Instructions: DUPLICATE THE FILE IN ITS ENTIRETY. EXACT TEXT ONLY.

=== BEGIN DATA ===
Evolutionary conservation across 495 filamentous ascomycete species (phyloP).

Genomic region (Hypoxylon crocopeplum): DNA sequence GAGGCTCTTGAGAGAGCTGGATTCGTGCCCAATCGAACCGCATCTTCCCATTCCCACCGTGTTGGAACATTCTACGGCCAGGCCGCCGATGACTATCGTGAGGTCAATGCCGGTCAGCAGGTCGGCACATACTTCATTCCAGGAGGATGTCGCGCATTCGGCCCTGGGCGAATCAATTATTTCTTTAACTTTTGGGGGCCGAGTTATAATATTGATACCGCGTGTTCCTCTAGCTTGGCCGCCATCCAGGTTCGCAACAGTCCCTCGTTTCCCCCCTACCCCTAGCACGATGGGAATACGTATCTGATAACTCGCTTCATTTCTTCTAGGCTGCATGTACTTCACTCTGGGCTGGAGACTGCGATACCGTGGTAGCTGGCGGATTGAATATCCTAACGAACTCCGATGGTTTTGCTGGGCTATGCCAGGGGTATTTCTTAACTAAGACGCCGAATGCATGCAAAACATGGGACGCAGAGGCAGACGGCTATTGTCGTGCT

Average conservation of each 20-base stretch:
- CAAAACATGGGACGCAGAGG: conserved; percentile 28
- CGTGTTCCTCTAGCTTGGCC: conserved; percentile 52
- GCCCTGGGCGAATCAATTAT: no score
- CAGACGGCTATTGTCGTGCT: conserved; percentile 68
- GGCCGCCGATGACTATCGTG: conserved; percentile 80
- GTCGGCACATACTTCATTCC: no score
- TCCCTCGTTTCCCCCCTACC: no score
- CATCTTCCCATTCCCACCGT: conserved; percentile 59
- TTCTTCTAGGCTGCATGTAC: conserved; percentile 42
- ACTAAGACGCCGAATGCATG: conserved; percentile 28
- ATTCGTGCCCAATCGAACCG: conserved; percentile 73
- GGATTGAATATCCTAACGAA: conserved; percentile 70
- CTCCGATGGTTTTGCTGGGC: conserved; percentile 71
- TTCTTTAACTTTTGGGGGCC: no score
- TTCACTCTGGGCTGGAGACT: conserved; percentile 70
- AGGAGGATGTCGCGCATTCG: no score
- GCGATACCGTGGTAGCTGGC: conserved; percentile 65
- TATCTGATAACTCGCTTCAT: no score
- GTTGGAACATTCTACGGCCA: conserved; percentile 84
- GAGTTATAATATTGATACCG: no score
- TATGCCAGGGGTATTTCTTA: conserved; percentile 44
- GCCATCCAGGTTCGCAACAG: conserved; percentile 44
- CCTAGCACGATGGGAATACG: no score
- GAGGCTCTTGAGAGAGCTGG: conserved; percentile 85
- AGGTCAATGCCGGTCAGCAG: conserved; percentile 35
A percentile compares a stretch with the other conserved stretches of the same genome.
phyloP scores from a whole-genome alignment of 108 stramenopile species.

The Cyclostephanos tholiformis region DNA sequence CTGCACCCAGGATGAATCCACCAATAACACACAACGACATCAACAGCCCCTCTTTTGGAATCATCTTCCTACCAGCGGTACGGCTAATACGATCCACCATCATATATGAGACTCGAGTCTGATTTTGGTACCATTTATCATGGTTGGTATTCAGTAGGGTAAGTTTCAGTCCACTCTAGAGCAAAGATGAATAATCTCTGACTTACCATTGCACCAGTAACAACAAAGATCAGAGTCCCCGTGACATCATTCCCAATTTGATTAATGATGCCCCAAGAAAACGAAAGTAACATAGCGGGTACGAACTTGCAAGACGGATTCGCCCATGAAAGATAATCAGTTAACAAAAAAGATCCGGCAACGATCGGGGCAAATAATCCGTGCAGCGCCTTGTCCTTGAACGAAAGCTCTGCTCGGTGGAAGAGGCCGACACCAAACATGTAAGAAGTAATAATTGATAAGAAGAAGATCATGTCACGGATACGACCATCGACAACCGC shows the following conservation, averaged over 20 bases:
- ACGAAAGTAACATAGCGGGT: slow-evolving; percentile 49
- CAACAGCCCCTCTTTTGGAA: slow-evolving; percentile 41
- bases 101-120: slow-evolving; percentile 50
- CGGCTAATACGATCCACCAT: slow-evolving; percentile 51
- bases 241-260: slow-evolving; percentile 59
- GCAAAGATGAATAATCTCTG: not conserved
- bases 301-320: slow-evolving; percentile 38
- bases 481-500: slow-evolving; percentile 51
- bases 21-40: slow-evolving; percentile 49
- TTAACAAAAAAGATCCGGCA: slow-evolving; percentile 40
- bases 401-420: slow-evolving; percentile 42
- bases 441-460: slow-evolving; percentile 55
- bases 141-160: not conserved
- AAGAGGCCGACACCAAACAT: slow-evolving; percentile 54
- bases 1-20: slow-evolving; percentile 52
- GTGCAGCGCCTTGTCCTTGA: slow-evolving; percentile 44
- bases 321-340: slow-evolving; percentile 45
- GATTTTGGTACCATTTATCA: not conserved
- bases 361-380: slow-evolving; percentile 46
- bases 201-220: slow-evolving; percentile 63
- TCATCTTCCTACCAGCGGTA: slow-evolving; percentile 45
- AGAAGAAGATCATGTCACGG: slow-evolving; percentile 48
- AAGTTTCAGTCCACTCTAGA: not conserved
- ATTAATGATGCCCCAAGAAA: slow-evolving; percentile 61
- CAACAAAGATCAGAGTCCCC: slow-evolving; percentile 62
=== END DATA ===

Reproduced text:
Evolutionary conservation across 495 filamentous ascomycete species (phyloP).

Genomic region (Hypoxylon crocopeplum): DNA sequence GAGGCTCTTGAGAGAGCTGGATTCGTGCCCAATCGAACCGCATCTTCCCATTCCCACCGTGTTGGAACATTCTACGGCCAGGCCGCCGATGACTATCGTGAGGTCAATGCCGGTCAGCAGGTCGGCACATACTTCATTCCAGGAGGATGTCGCGCATTCGGCCCTGGGCGAATCAATTATTTCTTTAACTTTTGGGGGCCGAGTTATAATATTGATACCGCGTGTTCCTCTAGCTTGGCCGCCATCCAGGTTCGCAACAGTCCCTCGTTTCCCCCCTACCCCTAGCACGATGGGAATACGTATCTGATAACTCGCTTCATTTCTTCTAGGCTGCATGTACTTCACTCTGGGCTGGAGACTGCGATACCGTGGTAGCTGGCGGATTGAATATCCTAACGAACTCCGATGGTTTTGCTGGGCTATGCCAGGGGTATTTCTTAACTAAGACGCCGAATGCATGCAAAACATGGGACGCAGAGGCAGACGGCTATTGTCGTGCT

Average conservation of each 20-base stretch:
- CAAAACATGGGACGCAGAGG: conserved; percentile 28
- CGTGTTCCTCTAGCTTGGCC: conserved; percentile 52
- GCCCTGGGCGAATCAATTAT: no score
- CAGACGGCTATTGTCGTGCT: conserved; percentile 68
- GGCCGCCGATGACTATCGTG: conserved; percentile 80
- GTCGGCACATACTTCATTCC: no score
- TCCCTCGTTTCCCCCCTACC: no score
- CATCTTCCCATTCCCACCGT: conserved; percentile 59
- TTCTTCTAGGCTGCATGTAC: conserved; percentile 42
- ACTAAGACGCCGAATGCATG: conserved; percentile 28
- ATTCGTGCCCAATCGAACCG: conserved; percentile 73
- GGATTGAATATCCTAACGAA: conserved; percentile 70
- CTCCGATGGTTTTGCTGGGC: conserved; percentile 71
- TTCTTTAACTTTTGGGGGCC: no score
- TTCACTCTGGGCTGGAGACT: conserved; percentile 70
- AGGAGGATGTCGCGCATTCG: no score
- GCGATACCGTGGTAGCTGGC: conserved; percentile 65
- TATCTGATAACTCGCTTCAT: no score
- GTTGGAACATTCTACGGCCA: conserved; percentile 84
- GAGTTATAATATTGATACCG: no score
- TATGCCAGGGGTATTTCTTA: conserved; percentile 44
- GCCATCCAGGTTCGCAACAG: conserved; percentile 44
- CCTAGCACGATGGGAATACG: no score
- GAGGCTCTTGAGAGAGCTGG: conserved; percentile 85
- AGGTCAATGCCGGTCAGCAG: conserved; percentile 35
A percentile compares a stretch with the other conserved stretches of the same genome.
phyloP scores from a whole-genome alignment of 108 stramenopile species.

The Cyclostephanos tholiformis region DNA sequence CTGCACCCAGGATGAATCCACCAATAACACACAACGACATCAACAGCCCCTCTTTTGGAATCATCTTCCTACCAGCGGTACGGCTAATACGATCCACCATCATATATGAGACTCGAGTCTGATTTTGGTACCATTTATCATGGTTGGTATTCAGTAGGGTAAGTTTCAGTCCACTCTAGAGCAAAGATGAATAATCTCTGACTTACCATTGCACCAGTAACAACAAAGATCAGAGTCCCCGTGACATCATTCCCAATTTGATTAATGATGCCCCAAGAAAACGAAAGTAACATAGCGGGTACGAACTTGCAAGACGGATTCGCCCATGAAAGATAATCAGTTAACAAAAAAGATCCGGCAACGATCGGGGCAAATAATCCGTGCAGCGCCTTGTCCTTGAACGAAAGCTCTGCTCGGTGGAAGAGGCCGACACCAAACATGTAAGAAGTAATAATTGATAAGAAGAAGATCATGTCACGGATACGACCATCGACAACCGC shows the following conservation, averaged over 20 bases:
- ACGAAAGTAACATAGCGGGT: slow-evolving; percentile 49
- CAACAGCCCCTCTTTTGGAA: slow-evolving; percentile 41
- bases 101-120: slow-evolving; percentile 50
- CGGCTAATACGATCCACCAT: slow-evolving; percentile 51
- bases 241-260: slow-evolving; percentile 59
- GCAAAGATGAATAATCTCTG: not conserved
- bases 301-320: slow-evolving; percentile 38
- bases 481-500: slow-evolving; percentile 51
- bases 21-40: slow-evolving; percentile 49
- TTAACAAAAAAGATCCGGCA: slow-evolving; percentile 40
- bases 401-420: slow-evolving; percentile 42
- bases 441-460: slow-evolving; percentile 55
- bases 141-160: not conserved
- AAGAGGCCGACACCAAACAT: slow-evolving; percentile 54
- bases 1-20: slow-evolving; percentile 52
- GTGCAGCGCCTTGTCCTTGA: slow-evolving; percentile 44
- bases 321-340: slow-evolving; percentile 45
- GATTTTGGTACCATTTATCA: not conserved
- bases 361-380: slow-evolving; percentile 46
- bases 201-220: slow-evolving; percentile 63
- TCATCTTCCTACCAGCGGTA: slow-evolving; percentile 45
- AGAAGAAGATCATGTCACGG: slow-evolving; percentile 48
- AAGTTTCAGTCCACTCTAGA: not conserved
- ATTAATGATGCCCCAAGAAA: slow-evolving; percentile 61
- CAACAAAGATCAGAGTCCCC: slow-evolving; percentile 62